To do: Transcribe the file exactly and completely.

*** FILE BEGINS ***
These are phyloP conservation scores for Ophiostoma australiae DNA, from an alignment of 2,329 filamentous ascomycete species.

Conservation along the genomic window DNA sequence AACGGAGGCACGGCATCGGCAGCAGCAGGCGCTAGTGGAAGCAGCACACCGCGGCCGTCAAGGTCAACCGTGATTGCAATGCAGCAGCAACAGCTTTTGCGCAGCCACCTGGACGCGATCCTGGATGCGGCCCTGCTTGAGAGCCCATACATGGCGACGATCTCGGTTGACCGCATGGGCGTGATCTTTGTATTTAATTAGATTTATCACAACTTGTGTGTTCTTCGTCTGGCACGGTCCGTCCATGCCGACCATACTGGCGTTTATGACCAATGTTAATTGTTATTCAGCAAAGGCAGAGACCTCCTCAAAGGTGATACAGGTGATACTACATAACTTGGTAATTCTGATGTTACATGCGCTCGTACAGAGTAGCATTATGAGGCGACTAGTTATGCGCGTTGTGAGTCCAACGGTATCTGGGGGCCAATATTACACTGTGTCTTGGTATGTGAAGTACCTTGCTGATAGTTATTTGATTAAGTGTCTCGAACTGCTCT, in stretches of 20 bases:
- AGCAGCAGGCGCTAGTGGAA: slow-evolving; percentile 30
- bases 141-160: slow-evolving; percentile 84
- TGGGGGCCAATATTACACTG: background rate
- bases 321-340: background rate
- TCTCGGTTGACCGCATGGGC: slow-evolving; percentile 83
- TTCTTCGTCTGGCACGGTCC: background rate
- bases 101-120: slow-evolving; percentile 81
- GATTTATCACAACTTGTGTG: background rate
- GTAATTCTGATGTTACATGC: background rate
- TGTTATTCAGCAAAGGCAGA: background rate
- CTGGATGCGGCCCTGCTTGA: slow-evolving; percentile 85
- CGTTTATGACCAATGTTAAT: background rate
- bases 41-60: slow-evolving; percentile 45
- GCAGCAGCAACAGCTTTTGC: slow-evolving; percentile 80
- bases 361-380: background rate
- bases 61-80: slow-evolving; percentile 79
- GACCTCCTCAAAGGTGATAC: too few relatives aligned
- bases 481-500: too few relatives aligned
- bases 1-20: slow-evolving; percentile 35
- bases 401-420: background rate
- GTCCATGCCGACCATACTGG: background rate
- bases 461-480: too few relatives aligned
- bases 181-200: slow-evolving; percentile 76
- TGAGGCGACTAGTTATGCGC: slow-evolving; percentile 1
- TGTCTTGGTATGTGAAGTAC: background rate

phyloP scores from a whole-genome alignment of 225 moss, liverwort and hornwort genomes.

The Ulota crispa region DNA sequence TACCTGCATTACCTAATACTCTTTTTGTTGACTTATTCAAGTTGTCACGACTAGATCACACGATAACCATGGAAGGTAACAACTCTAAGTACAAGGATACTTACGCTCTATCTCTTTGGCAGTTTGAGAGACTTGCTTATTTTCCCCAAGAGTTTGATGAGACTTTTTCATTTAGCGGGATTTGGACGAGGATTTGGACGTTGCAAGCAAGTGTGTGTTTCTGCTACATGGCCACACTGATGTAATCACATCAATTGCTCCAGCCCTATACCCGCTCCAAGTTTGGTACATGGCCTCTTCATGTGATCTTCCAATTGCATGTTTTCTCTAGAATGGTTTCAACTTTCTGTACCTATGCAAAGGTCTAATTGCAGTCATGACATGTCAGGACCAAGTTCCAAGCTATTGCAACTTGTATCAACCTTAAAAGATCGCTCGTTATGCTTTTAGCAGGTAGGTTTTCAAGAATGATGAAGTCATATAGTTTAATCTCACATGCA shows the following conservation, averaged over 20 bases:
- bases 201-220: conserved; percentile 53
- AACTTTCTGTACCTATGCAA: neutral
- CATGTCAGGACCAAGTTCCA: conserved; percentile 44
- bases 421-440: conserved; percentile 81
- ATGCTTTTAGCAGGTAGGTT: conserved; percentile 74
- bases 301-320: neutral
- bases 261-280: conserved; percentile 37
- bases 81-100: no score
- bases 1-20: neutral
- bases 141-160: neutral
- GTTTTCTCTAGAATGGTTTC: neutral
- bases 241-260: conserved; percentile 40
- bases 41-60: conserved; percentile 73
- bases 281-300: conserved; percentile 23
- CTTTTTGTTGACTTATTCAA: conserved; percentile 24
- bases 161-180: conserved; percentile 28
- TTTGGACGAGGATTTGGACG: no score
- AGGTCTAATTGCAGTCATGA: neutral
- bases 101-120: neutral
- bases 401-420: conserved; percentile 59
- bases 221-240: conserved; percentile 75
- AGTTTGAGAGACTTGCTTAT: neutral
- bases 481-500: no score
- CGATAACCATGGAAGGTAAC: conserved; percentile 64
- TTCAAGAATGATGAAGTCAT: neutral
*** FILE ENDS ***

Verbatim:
These are phyloP conservation scores for Ophiostoma australiae DNA, from an alignment of 2,329 filamentous ascomycete species.

Conservation along the genomic window DNA sequence AACGGAGGCACGGCATCGGCAGCAGCAGGCGCTAGTGGAAGCAGCACACCGCGGCCGTCAAGGTCAACCGTGATTGCAATGCAGCAGCAACAGCTTTTGCGCAGCCACCTGGACGCGATCCTGGATGCGGCCCTGCTTGAGAGCCCATACATGGCGACGATCTCGGTTGACCGCATGGGCGTGATCTTTGTATTTAATTAGATTTATCACAACTTGTGTGTTCTTCGTCTGGCACGGTCCGTCCATGCCGACCATACTGGCGTTTATGACCAATGTTAATTGTTATTCAGCAAAGGCAGAGACCTCCTCAAAGGTGATACAGGTGATACTACATAACTTGGTAATTCTGATGTTACATGCGCTCGTACAGAGTAGCATTATGAGGCGACTAGTTATGCGCGTTGTGAGTCCAACGGTATCTGGGGGCCAATATTACACTGTGTCTTGGTATGTGAAGTACCTTGCTGATAGTTATTTGATTAAGTGTCTCGAACTGCTCT, in stretches of 20 bases:
- AGCAGCAGGCGCTAGTGGAA: slow-evolving; percentile 30
- bases 141-160: slow-evolving; percentile 84
- TGGGGGCCAATATTACACTG: background rate
- bases 321-340: background rate
- TCTCGGTTGACCGCATGGGC: slow-evolving; percentile 83
- TTCTTCGTCTGGCACGGTCC: background rate
- bases 101-120: slow-evolving; percentile 81
- GATTTATCACAACTTGTGTG: background rate
- GTAATTCTGATGTTACATGC: background rate
- TGTTATTCAGCAAAGGCAGA: background rate
- CTGGATGCGGCCCTGCTTGA: slow-evolving; percentile 85
- CGTTTATGACCAATGTTAAT: background rate
- bases 41-60: slow-evolving; percentile 45
- GCAGCAGCAACAGCTTTTGC: slow-evolving; percentile 80
- bases 361-380: background rate
- bases 61-80: slow-evolving; percentile 79
- GACCTCCTCAAAGGTGATAC: too few relatives aligned
- bases 481-500: too few relatives aligned
- bases 1-20: slow-evolving; percentile 35
- bases 401-420: background rate
- GTCCATGCCGACCATACTGG: background rate
- bases 461-480: too few relatives aligned
- bases 181-200: slow-evolving; percentile 76
- TGAGGCGACTAGTTATGCGC: slow-evolving; percentile 1
- TGTCTTGGTATGTGAAGTAC: background rate

phyloP scores from a whole-genome alignment of 225 moss, liverwort and hornwort genomes.

The Ulota crispa region DNA sequence TACCTGCATTACCTAATACTCTTTTTGTTGACTTATTCAAGTTGTCACGACTAGATCACACGATAACCATGGAAGGTAACAACTCTAAGTACAAGGATACTTACGCTCTATCTCTTTGGCAGTTTGAGAGACTTGCTTATTTTCCCCAAGAGTTTGATGAGACTTTTTCATTTAGCGGGATTTGGACGAGGATTTGGACGTTGCAAGCAAGTGTGTGTTTCTGCTACATGGCCACACTGATGTAATCACATCAATTGCTCCAGCCCTATACCCGCTCCAAGTTTGGTACATGGCCTCTTCATGTGATCTTCCAATTGCATGTTTTCTCTAGAATGGTTTCAACTTTCTGTACCTATGCAAAGGTCTAATTGCAGTCATGACATGTCAGGACCAAGTTCCAAGCTATTGCAACTTGTATCAACCTTAAAAGATCGCTCGTTATGCTTTTAGCAGGTAGGTTTTCAAGAATGATGAAGTCATATAGTTTAATCTCACATGCA shows the following conservation, averaged over 20 bases:
- bases 201-220: conserved; percentile 53
- AACTTTCTGTACCTATGCAA: neutral
- CATGTCAGGACCAAGTTCCA: conserved; percentile 44
- bases 421-440: conserved; percentile 81
- ATGCTTTTAGCAGGTAGGTT: conserved; percentile 74
- bases 301-320: neutral
- bases 261-280: conserved; percentile 37
- bases 81-100: no score
- bases 1-20: neutral
- bases 141-160: neutral
- GTTTTCTCTAGAATGGTTTC: neutral
- bases 241-260: conserved; percentile 40
- bases 41-60: conserved; percentile 73
- bases 281-300: conserved; percentile 23
- CTTTTTGTTGACTTATTCAA: conserved; percentile 24
- bases 161-180: conserved; percentile 28
- TTTGGACGAGGATTTGGACG: no score
- AGGTCTAATTGCAGTCATGA: neutral
- bases 101-120: neutral
- bases 401-420: conserved; percentile 59
- bases 221-240: conserved; percentile 75
- AGTTTGAGAGACTTGCTTAT: neutral
- bases 481-500: no score
- CGATAACCATGGAAGGTAAC: conserved; percentile 64
- TTCAAGAATGATGAAGTCAT: neutral